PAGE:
b. A licensee shall furnish to a client or former client, upon request and reasonable notice:
(1) A copy of the licensee's working papers or other records, to the extent that these would ordinarily constitute part of the client's records and are not otherwise available to the client; and
(2) Any accounting or other records belonging to the client, or obtained from or on behalf of the client, that the licensee or firm removed from the client's premises or received for the client's account. The licensee or firm may make and retain copies of such documents of the client when they form the basis for work done by the licensee or firm.
c. Nothing contained in this section shall require a licensee or firm to keep any working papers beyond the period prescribed in any other applicable statute.
Uniform Accountancy Act Model Rules
Rule 7-7 - Attest documentation and retention.
(a) Licensees shall comply with all professional standards for attest documentation applicable to particular engagements, including, but not limited to standards adopted by recognized standards setting bodies such as the Public Company Accounting Oversight Board (PCAOB), the Comptroller General of the United States, and the Auditing Standards Board.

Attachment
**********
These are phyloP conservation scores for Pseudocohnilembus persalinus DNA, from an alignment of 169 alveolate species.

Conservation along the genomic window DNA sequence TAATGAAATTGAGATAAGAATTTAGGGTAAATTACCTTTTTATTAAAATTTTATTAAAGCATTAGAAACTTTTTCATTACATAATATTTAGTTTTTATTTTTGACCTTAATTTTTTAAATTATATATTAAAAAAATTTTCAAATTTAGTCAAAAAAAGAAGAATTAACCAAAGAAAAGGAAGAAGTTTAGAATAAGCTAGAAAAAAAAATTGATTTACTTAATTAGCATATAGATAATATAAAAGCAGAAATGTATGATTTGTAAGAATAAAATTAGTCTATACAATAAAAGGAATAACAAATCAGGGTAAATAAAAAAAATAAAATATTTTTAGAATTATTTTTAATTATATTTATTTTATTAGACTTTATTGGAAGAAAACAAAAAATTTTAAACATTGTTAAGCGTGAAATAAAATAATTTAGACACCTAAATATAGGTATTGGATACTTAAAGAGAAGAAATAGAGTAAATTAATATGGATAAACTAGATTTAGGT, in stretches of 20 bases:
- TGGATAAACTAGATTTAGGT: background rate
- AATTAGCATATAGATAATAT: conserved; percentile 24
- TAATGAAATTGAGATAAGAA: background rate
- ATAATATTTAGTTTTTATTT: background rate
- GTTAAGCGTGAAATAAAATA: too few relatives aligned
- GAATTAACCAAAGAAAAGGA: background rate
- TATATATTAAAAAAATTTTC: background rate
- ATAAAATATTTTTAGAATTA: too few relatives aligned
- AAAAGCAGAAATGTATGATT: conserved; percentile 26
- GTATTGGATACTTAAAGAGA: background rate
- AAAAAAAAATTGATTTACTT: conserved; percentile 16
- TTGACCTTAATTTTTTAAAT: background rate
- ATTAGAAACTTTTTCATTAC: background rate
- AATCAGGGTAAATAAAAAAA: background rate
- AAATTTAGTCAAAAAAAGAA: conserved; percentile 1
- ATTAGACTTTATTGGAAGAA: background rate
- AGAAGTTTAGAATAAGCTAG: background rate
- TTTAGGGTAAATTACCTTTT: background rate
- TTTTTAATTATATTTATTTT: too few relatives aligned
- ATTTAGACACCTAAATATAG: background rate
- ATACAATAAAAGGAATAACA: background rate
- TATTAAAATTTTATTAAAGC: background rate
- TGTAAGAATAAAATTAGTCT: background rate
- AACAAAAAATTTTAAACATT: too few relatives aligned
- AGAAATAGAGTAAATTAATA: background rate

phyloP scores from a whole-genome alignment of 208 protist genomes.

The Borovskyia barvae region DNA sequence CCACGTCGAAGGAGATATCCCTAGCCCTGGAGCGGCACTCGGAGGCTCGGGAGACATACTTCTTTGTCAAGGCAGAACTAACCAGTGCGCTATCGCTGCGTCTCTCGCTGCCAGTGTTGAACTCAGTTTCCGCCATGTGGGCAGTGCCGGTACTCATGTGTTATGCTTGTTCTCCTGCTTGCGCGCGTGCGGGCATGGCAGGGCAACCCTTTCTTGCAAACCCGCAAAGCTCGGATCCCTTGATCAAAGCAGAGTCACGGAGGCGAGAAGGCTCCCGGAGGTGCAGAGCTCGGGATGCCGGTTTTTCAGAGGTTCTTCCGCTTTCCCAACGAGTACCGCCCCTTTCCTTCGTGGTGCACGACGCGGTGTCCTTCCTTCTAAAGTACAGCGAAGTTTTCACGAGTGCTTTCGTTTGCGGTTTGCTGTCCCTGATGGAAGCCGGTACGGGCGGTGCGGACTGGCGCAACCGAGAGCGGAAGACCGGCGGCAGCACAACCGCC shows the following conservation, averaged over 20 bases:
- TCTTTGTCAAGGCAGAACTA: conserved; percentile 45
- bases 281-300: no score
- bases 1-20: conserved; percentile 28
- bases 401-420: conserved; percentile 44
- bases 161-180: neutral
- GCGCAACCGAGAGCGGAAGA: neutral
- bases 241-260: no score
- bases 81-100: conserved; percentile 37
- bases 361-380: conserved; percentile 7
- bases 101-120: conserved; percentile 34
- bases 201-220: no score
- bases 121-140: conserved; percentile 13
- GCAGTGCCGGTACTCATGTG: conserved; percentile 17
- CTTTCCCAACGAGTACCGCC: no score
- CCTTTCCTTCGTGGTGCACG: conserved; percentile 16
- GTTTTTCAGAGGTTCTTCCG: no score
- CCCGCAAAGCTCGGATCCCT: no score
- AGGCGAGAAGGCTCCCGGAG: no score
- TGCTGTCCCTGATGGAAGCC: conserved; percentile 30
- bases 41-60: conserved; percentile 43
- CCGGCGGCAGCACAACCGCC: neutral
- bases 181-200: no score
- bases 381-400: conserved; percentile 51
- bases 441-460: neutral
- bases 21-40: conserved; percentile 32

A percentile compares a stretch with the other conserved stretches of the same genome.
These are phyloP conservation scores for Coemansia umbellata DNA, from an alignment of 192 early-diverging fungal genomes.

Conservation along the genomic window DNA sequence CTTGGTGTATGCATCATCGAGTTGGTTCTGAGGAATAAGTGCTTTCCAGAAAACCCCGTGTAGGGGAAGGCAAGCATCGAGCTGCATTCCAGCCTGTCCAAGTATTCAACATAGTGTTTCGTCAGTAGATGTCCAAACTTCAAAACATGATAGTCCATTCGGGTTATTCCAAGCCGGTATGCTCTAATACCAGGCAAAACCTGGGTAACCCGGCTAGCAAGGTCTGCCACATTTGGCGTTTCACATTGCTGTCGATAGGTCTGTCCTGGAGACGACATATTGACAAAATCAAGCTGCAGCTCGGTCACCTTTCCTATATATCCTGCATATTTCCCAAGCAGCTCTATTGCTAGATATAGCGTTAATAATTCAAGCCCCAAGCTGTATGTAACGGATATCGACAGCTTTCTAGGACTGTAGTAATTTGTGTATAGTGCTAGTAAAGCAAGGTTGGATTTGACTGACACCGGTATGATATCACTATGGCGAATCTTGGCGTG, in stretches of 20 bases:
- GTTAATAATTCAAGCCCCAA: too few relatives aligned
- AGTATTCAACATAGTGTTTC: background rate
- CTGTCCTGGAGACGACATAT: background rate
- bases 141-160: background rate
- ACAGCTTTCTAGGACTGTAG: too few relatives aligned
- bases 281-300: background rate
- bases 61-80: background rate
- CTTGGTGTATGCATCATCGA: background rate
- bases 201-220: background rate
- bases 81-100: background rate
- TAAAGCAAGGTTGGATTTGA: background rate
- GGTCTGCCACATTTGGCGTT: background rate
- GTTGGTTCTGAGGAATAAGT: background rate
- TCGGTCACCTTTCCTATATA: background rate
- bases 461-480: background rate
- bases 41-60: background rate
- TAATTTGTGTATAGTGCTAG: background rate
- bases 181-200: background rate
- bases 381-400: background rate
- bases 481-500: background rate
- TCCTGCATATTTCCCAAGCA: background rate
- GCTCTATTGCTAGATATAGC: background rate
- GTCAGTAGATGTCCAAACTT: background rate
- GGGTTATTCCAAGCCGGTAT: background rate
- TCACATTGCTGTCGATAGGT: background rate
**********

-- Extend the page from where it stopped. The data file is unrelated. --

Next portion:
(b) If the applicable standards do not otherwise specify, the retention period for attest documentation shall be five (5) years and shall be measured from the report date.
(c) If attest documentation is required to be kept for longer than provided in the applicable standards or Rule 7-7(b) because of a pending Board investigation or disciplinary action, attest documentation shall not be destroyed until the licensee has been notified in writing by the Board of the closure of a Board investigation or disciplinary proceeding.
Securities and Exchange Commission
Final Rule: Retention of Records Relevant to Audits and Reviews
17 CFR Part 210
[Release Nos. 33-8180; 34-47241; IC-25911; FR-66; File No. S7-46-02]
Summary: We are adopting rules requiring accounting firms to retain for seven years certain records relevant to their audits and reviews of issuers' financial statements. Records to be retained include an accounting firm's workpapers and certain other documents that contain conclusions, opinions, analyses, or financial data related to the audit or review.
Dates: Effective Date: March 3, 2003. Compliance Date: Compliance is required for audits and reviews completed on or after October 31, 2003.
For Further Information Contact: Samuel L. Burke, Associate Chief Accountant, D. Douglas Alkema, Professional Accounting Fellow, or Robert E. Burns, Chief Counsel, at (202) 942-4400, Office of the Chief Accountant, U.S. Securities and Exchange Commission, 450 Fifth Street, NW, Washington, DC 20549-1103.
Supplementary Information: We are adding rule 2-06 to Regulation S-X.
Paula M. Young
Paula M. Young, CPA, is a partner in the professional practice group at EisnerAmper LLP. She is a member of the NJCPA Professional Conduct Committee and Accounting & Auditing Standards Interest Group and has served as chairperson of both groups.